Over the past few years of my education, I've been able to learn more and more about sea turtles in a variety of contexts – rehabilitation, organizing public education, nesting beaches, and now scientific research. It’s so true that the more you learn about something the more you realize how much you don’t know – but instead of being something that is frustrating, it has been a source of increasing fascination and wonder.
Science can be seen as something cold, unemotional and clinical – and that perspective is sometimes deserved. However, in my experience it’s been a method to tell a story. From the clinical side of things – my research is about physiology – hormones and proteins. But to me, it’s much more than that.
|Brie ultrasounding an adult, female loggerhead.|
How an adult female sea turtle is able to produce all the calcium, fats and proteins needed to make so many eggs is somewhat mystifying. The fact that she has to break down much of her own fat stores as well as extracting calcium from her own bones to give to her offspring is beautiful in my eyes. Female sea turtles do not provide parental care for their offspring – they haul out on the beach, make a nest and lay their eggs, disguise it as best they can, and they return to the ocean, probably never to see their offspring again. Of those offspring – each individual has a minute chance of surviving their first year – much less to survive to reproduce, which can take over a decade. These hormones that regulate the metabolism of these fats, calcium and proteins and their incorporation of these constituents into the egg are the female’s contribution to the success of her offspring. The protein that I’m studying is broken down into smaller pieces into the egg yolk of the hatchling – it’s the nutrient source that will sustain the hatchling during its mad dash to the sargassum – they don’t stop swimming for over 24 hours. Every sea turtle that survives to be an adult has overcome massive obstacles, many of which we will never know about. However, one turtle I worked with last week bears scars to tell a small piece of her story: boat strike scars.
My first experience with sea turtle boat strike injuries was during my internship at the Karen Beasley Sea Turtle Hospital in 2012. The volunteers at that hospital treat turtles for a variety of injuries and ailments – including boat strikes. I've seen firsthand the damage that a boat propeller or hull can do to the body of a sea turtle – frequently cutting into the body cavity and damaging the organs and bones underneath. It’s difficult to imagine – but even when the propeller of a boat cuts into the delicate lung tissue or the vertebrae of a sea turtle or when the hull of a ship smashes a sea turtle shell into a dozen pieces – they can often be nursed back to health with delicate, professional care because of the amazing fighting spirit that sea turtles have.
So, given that I've seen the horrific consequences of a boat’s interactions with sea turtles, and the great amount of care required to nurse them back to health – imagine my surprise when we catch this lady for my research.
She has very large scars on the side of her carapace that are a telltale sign of a boat strike. She also had no tags or scars on her flippers to indicate that she had ever been cared for in a rehabilitation facility. I was deeply moved to see that this turtle had clearly sustained massive injuries as a result of this boat strike – but managed to heal on her own in the wild.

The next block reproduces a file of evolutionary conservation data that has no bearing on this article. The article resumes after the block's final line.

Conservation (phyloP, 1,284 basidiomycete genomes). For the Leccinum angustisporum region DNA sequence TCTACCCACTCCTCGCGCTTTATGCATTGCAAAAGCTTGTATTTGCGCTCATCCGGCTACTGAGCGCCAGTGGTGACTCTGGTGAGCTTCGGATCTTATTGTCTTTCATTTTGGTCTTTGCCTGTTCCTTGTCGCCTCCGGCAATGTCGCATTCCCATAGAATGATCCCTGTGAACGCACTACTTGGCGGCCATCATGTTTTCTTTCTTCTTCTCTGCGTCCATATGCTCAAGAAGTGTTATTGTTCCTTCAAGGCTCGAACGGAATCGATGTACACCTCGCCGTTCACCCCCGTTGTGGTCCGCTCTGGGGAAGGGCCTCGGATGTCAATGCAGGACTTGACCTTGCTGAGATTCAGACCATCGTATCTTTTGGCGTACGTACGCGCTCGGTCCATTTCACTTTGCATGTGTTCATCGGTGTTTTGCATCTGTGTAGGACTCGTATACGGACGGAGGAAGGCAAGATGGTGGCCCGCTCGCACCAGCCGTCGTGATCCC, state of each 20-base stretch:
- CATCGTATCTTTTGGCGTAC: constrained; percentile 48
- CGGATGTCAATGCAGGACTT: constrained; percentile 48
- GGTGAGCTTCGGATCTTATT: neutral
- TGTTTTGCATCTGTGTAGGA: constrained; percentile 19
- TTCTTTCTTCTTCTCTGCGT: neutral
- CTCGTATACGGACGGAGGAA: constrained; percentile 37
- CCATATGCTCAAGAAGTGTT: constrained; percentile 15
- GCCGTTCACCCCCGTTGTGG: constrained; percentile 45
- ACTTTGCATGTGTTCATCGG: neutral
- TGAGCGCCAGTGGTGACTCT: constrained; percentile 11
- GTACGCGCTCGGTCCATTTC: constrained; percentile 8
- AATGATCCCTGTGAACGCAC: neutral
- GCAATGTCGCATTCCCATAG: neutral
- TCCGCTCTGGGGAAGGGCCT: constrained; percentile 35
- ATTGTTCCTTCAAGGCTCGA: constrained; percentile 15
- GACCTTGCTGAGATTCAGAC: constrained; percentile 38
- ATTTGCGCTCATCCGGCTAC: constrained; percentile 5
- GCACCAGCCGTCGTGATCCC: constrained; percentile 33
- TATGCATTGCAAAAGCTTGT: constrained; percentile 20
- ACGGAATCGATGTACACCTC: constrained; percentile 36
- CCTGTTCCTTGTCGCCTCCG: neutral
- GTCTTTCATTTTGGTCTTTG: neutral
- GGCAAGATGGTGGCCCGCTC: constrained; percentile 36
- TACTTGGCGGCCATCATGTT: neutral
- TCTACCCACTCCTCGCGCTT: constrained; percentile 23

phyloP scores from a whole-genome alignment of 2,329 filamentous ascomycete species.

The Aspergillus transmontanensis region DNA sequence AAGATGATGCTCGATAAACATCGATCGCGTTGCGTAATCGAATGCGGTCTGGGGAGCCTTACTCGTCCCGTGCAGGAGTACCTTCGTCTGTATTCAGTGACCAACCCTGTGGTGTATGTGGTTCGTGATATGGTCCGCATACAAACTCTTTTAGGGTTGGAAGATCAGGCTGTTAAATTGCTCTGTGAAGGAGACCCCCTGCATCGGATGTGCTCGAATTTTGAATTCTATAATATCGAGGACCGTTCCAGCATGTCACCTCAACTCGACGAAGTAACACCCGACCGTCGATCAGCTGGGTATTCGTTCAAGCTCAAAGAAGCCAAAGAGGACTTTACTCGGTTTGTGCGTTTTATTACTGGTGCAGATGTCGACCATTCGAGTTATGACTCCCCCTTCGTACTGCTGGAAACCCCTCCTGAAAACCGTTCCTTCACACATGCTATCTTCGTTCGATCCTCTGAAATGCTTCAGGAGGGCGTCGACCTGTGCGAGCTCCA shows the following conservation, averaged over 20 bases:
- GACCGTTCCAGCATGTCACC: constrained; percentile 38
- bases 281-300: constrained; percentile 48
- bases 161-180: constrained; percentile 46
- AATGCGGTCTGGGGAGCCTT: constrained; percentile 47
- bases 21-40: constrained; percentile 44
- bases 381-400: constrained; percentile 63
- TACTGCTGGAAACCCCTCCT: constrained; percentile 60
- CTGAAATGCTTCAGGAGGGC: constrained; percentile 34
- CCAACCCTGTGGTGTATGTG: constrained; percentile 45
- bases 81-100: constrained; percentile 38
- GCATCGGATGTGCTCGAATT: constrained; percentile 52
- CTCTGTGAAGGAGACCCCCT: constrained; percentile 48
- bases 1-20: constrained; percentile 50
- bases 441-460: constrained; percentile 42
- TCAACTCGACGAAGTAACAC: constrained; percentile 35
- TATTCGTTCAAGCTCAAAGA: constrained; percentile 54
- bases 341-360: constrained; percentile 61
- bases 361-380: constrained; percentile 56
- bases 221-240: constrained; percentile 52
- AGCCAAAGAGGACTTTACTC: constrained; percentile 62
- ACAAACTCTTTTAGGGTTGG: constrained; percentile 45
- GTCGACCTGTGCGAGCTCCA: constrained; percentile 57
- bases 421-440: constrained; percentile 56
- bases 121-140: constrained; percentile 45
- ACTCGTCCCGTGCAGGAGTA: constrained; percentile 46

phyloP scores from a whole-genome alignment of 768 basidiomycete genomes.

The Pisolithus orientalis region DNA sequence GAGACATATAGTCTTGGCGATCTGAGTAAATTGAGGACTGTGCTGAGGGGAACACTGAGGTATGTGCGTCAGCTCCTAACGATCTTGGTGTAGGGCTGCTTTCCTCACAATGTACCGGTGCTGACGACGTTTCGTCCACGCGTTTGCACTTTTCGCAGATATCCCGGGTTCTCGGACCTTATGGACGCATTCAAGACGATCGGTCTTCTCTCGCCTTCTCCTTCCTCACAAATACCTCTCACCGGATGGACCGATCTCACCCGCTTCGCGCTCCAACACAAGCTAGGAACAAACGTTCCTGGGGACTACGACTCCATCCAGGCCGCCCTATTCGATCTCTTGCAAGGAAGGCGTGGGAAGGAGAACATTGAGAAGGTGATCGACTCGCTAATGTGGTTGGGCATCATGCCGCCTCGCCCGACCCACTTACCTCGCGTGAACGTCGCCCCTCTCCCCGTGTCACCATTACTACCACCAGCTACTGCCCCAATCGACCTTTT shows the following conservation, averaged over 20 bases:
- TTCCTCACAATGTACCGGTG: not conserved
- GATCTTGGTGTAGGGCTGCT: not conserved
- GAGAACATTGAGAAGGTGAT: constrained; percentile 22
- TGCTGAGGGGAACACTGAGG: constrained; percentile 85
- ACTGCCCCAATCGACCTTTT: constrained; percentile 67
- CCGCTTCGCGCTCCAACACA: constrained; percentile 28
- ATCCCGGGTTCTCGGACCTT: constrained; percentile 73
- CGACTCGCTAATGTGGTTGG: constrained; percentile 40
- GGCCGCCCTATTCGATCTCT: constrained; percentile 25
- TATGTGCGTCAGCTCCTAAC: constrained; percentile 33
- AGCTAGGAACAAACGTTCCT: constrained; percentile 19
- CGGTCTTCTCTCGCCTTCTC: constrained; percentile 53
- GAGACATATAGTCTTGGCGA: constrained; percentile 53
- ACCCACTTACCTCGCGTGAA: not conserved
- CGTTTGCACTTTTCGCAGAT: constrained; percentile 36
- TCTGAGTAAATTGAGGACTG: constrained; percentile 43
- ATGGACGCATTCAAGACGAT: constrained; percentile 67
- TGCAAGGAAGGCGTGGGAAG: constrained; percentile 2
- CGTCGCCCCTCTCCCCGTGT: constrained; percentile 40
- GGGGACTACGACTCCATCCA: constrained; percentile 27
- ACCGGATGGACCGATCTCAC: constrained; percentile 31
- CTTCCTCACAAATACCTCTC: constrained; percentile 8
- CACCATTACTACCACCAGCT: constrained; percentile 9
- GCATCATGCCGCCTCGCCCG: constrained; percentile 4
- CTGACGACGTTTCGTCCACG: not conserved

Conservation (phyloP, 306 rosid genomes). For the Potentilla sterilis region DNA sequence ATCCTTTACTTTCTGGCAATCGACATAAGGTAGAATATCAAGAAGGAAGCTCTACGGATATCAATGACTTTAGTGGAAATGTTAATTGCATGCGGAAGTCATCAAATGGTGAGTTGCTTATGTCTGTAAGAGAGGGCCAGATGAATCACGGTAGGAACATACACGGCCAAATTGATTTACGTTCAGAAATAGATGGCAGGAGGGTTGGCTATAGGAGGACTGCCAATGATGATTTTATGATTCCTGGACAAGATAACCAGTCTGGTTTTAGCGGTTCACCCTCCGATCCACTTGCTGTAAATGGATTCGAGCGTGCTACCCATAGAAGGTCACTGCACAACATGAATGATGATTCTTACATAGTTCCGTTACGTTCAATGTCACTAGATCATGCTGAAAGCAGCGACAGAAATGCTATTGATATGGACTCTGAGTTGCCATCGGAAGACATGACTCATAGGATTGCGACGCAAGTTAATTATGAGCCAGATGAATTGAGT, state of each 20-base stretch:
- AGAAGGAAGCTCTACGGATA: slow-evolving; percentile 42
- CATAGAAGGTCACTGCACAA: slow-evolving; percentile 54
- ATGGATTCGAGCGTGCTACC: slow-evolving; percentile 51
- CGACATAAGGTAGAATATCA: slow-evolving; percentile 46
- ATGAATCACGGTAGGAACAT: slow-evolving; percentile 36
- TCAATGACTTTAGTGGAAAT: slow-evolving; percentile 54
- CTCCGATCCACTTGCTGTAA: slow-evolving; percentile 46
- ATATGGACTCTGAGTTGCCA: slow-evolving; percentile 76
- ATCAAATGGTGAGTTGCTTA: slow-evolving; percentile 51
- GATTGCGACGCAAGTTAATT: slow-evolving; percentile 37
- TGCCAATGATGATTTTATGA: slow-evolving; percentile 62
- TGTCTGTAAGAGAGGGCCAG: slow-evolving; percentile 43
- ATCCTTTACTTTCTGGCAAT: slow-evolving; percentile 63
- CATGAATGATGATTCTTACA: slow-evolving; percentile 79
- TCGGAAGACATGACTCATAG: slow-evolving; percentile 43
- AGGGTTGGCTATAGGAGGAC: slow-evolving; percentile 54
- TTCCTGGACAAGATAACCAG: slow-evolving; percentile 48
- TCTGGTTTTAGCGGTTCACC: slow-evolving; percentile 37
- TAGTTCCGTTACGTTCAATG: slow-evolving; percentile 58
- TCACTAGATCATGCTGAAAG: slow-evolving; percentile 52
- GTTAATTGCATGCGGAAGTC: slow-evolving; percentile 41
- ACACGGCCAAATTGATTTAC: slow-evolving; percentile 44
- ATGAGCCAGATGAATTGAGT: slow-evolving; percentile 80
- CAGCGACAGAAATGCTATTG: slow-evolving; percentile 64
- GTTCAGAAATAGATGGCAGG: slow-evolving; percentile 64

|How can you not fall in love with that face?!|
I felt my chest swell with pride when I saw the extent of these old injuries, she’d faced the worst and lived. As I ran my hand over her scars, I thought back to the extensive treatment protocols we used to treat such injuries - antibiotics, pain killers, daily disinfection of the wound, regular debridement to ensure the shell healed properly, daily tank cleanings and water changes, the list goes on. This turtle experienced huge amounts of blood loss, excruciating pain, and lived with an open wound that would remain open for weeks if not months. Despite the pain and weakness she must have felt, she still managed to feed herself, avoid predators who would surely target a turtle with such an injury, and miraculously avoid deadly infection and parasites. If there's a definition of a survivor - she's it.
|A close up of the boat strike scars.|
It was particularly emotional for me to ultrasound her and find shelled eggs in her reproductive tract. She’s not only recovered well from her injuries, she’s healthy enough to be out there laying hundreds of eggs, containing the genes of a warrior.
|This ultrasound image shows a shelled eggs surrounded by developing ovarian follicles.|
This survivor could be out on the beaches any day laying a clutch of eggs. Thank you, Mama, we need many more little loggerheads out there like you.
Though many species of sea turtles are endangered, though they face a long list of threats every day, I refuse to give up on them. I have witnessed a few of the horrific circumstances that kill off many – but still, some survive. I've dedicated my life to helping them through scientific research and conservation, because if they won’t go down without a fight – why should I?
|Brie with the turtle. I'm so excited to include her in my study!|
|Releasing the turtle. After we weighed, measured, tagged, ultrasounded and took blood on her - she was back where she belongs!|